Special places archive
These deadpan mugshots of darkrooms in London, by photographer Richard Nicholson, brought forth feelings of nostalgia in me, reminding me of time I have spent in other darkrooms. I have especially fond memories of these:
♦ The cramped under-the-stairs darkroom in a neighbour’s house in Dorking in Surrey, UK, where I made prints to show at meetings of the Ockley, Capel & District Camera Club.
♦ The darkroom I made in my bedroom at home, with Masonite blackout panels over the windows, where I made prints for a school magazine.
♦ The pleasure of using a Leitz Focomat enlarger in a darkroom in a certain government department in Brisbane, through the kindness of the father of a friend at university.
♦ The chaotic darkroom at the Architectural Association in London, where I printed photos for my travelling companion Jon Parker. That’s Jon’s Olympus Pen half-frame camera I’m holding in this picture.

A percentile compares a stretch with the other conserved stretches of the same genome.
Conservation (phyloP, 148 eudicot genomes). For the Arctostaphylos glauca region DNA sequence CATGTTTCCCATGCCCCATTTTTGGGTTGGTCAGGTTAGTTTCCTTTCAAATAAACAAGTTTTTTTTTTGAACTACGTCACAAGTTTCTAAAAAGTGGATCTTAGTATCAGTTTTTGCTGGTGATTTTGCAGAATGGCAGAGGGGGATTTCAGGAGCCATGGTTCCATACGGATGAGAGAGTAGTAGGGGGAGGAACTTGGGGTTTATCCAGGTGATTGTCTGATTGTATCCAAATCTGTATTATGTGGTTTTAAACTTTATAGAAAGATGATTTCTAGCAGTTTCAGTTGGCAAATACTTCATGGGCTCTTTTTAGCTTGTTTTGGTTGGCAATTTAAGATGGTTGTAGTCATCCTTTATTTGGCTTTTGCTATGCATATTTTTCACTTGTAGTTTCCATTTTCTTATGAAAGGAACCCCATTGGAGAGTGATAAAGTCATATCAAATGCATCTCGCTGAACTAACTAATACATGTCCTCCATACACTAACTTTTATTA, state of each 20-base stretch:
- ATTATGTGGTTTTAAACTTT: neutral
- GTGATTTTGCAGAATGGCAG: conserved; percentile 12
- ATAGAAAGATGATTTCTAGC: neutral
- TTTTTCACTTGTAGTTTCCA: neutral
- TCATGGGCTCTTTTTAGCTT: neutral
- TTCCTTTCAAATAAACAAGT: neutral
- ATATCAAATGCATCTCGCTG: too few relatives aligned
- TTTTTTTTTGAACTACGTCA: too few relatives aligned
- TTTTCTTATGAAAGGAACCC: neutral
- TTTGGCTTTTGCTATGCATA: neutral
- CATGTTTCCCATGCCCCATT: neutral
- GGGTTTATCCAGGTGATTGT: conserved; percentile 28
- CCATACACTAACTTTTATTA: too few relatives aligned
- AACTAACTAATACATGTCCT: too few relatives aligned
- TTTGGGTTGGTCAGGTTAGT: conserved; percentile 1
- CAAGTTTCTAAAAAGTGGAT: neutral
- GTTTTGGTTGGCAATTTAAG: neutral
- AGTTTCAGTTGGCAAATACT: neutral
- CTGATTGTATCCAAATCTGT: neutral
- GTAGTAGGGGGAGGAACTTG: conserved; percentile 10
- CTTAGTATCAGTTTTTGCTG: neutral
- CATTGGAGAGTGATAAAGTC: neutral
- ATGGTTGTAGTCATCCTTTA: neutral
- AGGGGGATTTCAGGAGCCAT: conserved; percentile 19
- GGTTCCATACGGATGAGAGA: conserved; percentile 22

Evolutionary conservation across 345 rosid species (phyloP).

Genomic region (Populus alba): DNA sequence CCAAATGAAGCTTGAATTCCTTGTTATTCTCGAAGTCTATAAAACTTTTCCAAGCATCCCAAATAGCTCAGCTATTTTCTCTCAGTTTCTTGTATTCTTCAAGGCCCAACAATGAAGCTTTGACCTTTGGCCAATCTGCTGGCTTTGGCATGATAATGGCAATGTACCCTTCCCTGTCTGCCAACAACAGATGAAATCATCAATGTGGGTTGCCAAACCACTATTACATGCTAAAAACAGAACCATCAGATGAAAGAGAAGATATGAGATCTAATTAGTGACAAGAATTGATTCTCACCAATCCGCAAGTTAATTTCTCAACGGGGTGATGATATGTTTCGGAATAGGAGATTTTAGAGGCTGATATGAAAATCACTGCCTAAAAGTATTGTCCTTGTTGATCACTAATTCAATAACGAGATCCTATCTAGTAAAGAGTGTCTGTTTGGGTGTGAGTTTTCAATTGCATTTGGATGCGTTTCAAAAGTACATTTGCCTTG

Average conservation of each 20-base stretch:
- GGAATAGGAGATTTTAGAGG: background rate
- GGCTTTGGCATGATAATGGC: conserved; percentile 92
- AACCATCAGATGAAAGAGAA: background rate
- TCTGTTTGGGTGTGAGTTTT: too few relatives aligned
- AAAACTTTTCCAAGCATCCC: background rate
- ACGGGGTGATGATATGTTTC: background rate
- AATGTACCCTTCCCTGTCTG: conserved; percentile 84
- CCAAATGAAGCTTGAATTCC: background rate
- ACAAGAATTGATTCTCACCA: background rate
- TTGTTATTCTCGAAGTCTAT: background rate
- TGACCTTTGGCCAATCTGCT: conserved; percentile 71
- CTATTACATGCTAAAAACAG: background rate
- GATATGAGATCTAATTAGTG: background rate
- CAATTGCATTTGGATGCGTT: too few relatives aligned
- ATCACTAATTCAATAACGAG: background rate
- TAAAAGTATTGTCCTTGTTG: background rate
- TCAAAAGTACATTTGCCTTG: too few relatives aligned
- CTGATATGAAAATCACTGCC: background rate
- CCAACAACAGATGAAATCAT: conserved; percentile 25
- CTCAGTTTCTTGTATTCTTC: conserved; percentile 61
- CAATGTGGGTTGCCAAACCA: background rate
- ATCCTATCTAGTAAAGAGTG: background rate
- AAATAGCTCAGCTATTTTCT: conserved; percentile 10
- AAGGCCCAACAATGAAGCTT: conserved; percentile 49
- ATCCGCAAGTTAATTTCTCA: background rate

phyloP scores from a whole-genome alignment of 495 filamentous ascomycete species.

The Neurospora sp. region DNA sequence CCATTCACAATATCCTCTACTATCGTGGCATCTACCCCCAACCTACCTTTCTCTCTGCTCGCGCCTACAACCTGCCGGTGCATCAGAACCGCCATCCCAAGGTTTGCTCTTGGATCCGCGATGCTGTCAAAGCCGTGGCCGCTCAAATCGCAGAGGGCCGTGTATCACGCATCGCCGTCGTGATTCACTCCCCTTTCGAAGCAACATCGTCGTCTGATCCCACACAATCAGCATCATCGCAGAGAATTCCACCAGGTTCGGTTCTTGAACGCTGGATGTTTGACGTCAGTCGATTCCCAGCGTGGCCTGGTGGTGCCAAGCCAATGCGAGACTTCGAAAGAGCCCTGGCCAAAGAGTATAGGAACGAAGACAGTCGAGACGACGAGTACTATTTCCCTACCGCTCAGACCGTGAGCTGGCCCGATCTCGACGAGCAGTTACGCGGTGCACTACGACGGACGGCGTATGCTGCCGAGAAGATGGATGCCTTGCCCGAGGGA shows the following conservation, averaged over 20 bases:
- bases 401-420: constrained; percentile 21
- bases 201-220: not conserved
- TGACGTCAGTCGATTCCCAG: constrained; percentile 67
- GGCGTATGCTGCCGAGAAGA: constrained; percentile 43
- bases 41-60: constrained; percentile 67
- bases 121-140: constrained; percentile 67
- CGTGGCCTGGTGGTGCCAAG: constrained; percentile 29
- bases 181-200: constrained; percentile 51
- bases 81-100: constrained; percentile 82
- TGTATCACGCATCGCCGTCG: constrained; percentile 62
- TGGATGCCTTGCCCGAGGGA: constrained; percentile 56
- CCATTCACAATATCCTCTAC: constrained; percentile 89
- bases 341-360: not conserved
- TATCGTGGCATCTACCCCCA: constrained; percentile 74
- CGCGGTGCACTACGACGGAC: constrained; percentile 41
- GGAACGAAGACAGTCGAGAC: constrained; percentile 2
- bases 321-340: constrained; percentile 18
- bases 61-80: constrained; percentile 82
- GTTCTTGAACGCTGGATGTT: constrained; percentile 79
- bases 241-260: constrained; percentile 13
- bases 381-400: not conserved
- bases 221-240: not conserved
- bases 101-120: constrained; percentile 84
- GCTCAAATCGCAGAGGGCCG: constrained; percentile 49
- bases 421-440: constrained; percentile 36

♦ The old caravan I converted into a darkroom, equipped with a Leitz Valoy enlarger, and dragged from house to house in the 1970s.
Enough of my reminiscences. Here is part of Richard Nicholson’s explanation of his project:
This project, shot on 4"x5" film, documents London’s remaining professional darkrooms. It is based on my nostalgia for a dying craft (there are no young printers). It is in these rooms that printers have worked their magic, distilling the works of photographers such as David Bailey, Anton Corbijn and Nick Knight into a recognisable ‘look’.
Postscript: On the Guardian website is a short video about this project.